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That's a hollow conducting sphere link

My charge is at P (10uC). R = 0.15m. PS = 0.05m. DS = 0.35m. What's the electric field at point D? enter image description here

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Is that the only charge in the sphere? –  Ataraxia Mar 23 '13 at 18:26
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closed as too localized by joshphysics, Manishearth Mar 23 '13 at 18:49

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1 Answer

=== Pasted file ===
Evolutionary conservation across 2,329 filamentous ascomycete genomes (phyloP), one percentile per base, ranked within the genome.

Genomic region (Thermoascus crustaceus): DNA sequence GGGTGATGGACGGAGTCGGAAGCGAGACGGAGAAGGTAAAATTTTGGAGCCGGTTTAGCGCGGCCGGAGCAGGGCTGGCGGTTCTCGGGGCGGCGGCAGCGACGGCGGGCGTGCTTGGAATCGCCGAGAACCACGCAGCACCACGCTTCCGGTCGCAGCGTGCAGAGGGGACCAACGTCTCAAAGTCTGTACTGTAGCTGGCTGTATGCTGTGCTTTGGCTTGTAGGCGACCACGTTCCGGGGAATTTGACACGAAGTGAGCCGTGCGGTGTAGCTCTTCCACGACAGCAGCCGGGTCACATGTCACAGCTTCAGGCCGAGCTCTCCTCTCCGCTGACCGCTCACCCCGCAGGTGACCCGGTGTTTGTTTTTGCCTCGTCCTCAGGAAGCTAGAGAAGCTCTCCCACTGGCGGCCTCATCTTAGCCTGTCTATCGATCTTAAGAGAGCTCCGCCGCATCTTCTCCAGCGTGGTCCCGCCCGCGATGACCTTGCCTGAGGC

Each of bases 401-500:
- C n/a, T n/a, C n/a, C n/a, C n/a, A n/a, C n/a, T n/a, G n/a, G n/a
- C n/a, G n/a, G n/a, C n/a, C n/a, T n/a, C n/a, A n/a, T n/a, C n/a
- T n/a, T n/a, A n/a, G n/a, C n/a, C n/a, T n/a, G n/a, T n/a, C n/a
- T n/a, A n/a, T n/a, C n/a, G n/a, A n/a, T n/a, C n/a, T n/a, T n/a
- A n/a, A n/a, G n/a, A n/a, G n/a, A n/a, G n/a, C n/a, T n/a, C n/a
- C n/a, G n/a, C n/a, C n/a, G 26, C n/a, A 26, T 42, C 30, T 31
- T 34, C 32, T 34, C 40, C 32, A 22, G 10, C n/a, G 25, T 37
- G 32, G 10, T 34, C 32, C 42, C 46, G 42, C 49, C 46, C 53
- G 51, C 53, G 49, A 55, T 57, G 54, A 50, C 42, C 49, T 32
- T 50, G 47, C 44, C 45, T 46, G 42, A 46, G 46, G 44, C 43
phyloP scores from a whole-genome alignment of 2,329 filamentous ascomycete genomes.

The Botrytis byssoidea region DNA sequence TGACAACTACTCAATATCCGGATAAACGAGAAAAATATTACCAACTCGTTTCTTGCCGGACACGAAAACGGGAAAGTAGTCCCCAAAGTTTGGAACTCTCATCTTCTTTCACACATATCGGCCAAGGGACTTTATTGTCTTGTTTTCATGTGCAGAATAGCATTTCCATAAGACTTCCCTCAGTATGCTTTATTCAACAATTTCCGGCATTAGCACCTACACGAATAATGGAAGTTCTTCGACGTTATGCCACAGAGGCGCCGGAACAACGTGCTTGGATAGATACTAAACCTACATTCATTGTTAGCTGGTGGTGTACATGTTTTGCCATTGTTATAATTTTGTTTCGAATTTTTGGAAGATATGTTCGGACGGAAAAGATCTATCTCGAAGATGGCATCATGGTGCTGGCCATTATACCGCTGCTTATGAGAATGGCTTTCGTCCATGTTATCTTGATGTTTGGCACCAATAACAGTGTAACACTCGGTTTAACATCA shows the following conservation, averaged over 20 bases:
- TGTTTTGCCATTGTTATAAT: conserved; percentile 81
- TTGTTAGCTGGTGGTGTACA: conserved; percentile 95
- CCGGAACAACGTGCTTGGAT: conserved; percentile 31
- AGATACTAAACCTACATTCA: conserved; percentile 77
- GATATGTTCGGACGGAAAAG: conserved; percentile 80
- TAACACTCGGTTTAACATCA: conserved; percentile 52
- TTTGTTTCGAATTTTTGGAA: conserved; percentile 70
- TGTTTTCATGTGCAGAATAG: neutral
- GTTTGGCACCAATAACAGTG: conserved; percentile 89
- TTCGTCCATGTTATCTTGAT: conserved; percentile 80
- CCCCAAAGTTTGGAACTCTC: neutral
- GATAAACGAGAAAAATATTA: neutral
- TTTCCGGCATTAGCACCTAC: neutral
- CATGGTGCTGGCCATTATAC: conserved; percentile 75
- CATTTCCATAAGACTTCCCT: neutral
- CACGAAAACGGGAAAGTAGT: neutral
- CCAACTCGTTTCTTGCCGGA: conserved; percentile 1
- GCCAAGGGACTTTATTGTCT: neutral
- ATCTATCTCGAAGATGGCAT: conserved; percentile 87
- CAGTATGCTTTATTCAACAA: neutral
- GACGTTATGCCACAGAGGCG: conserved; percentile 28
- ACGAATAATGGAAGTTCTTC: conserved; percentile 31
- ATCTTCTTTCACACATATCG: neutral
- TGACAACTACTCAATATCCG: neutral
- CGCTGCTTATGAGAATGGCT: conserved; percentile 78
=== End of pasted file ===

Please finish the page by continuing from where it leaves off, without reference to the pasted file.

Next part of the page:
up vote 2 down vote accepted

Assuming that the point charge is the only charge in the sphere, the electric field will simply follow from Gauss's law:

$$\vec{E}=\frac{1}{4\pi\epsilon}\frac{q_p}{r_{PD}^2}\hat{r}_{PD}$$

Where $\hat{r}_{PD}$ is a unit vector pointing from P to D. Note that in this equation, $\epsilon$ is not the permittivity of free space, but rather the permittivity of the material in the sphere. So there will be a dielectric constant $k$ associated with the sphere, and the permittivity can be calculated as $k\epsilon_0$, where $\epsilon_0$ is $8.85 \times10^{-12}\frac{F}{m}$, as usual.

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